María Virginia Visits Academic Magnet From Ecuador

María Virginia Visits Academic Magnet From Ecuador

Eleni Gaspar , Staff Writer

The AMHS Spanish classes read The Queen of Water by Laura Resau over the last couple of months. The story is based on the life of an indigenous woman named María Virginia Farinango who was born in an Andean village in Ecuador. When María was a young girl her parents sold her to a mestizo family where she worked as an unpaid servant. The indigenous people are seen to be a much lower class and unworthy of the privileges the mestizo people partake in. She spent most of her childhood and adolescent years enslaved to this family where she was beaten and treated horribly by her new family. However, María’s spunk and hope allowed her to learn to read and write in secret, as well as engage in science textbooks and experiments that she took from the nearby school. Throughout the time she lived with this family she faced a constant battle of clashing between cultures. She had longed to be in the higher class of mestizos, and living with them she was able to learn the Spanish language and wear the clothes of the mestizo people. At the same time she kept her roots and eventually had to decide which life she really wanted to live. This novel is an emotional story not just of an enslaved girl, but also of an enslaved, indigenous girl who overcomes her oppressors.

Both María Farinango and Laura Resau came to Academic Magnet on March 9th to talk about the writing process of Queen of Water as well as for María to answer any questions that the Spanish classes had. The discussion began with María performing a traditional dance in traditional indigenous clothing, which she said was in reverence to God. Laura Resau then talked about her writing process and coming into contact with María, which occurred when she was teaching in Colorado. Laura was fascinated in María’s story and they decided to collaborate, write and uncover the story. While writing, Laura traveled to Ecuador to see María’s original living space, meet her parents and see where she grew up while she was enslaved. María and Laura would spend hours recording María’s story on tape and constantly kept in contact while Laura was revising. This was a dream for both of them: for Laura to write a story of an indigenous woman’s life, and for María to have her story uncovered.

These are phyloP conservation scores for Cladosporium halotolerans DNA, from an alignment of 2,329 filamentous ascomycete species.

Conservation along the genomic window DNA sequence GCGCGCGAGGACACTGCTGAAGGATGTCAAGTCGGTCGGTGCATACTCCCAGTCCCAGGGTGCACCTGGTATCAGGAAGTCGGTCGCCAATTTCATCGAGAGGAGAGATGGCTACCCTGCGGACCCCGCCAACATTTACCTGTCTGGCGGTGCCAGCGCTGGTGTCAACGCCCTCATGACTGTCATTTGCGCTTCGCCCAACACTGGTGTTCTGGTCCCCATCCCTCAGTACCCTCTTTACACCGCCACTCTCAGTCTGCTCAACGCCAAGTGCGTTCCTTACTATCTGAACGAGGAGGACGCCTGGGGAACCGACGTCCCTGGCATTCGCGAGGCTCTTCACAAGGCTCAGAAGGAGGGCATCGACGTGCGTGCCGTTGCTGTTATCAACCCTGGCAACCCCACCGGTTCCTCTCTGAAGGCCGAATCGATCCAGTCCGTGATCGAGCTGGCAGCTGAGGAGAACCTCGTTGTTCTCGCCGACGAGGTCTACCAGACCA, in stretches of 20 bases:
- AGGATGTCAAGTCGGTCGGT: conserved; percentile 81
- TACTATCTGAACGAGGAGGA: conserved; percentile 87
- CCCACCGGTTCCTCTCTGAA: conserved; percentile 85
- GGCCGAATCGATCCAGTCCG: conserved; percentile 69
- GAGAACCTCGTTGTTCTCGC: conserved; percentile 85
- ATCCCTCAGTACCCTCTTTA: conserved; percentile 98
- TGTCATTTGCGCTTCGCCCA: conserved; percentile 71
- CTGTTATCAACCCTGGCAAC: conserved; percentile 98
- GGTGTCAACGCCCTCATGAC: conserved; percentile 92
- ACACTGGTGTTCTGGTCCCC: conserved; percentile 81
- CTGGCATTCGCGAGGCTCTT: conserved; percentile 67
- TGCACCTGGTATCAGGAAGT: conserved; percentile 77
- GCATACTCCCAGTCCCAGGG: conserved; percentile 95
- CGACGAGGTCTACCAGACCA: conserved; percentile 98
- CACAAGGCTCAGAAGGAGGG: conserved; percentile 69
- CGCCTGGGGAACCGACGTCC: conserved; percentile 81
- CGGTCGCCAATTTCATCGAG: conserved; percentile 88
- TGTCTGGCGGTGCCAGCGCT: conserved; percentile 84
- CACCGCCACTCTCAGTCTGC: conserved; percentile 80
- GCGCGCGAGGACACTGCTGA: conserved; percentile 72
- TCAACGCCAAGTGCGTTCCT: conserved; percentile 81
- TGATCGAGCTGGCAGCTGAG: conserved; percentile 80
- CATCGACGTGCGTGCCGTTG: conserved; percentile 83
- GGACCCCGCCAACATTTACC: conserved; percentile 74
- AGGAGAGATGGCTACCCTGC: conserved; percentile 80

After Laura discussed her writing process and collaboration with María, the last section of the discussion was dedicated to María answering any questions. AMHS students asked about learning both Spanish and English, her relationship with her parents now, when she was married, and much more about her current life. María thanked everyone for coming and Laura talked about how this was the first school in the United States to recognize her book and invite them to come. All of the students were appreciative of the experience and thankful to have them visit Magnet.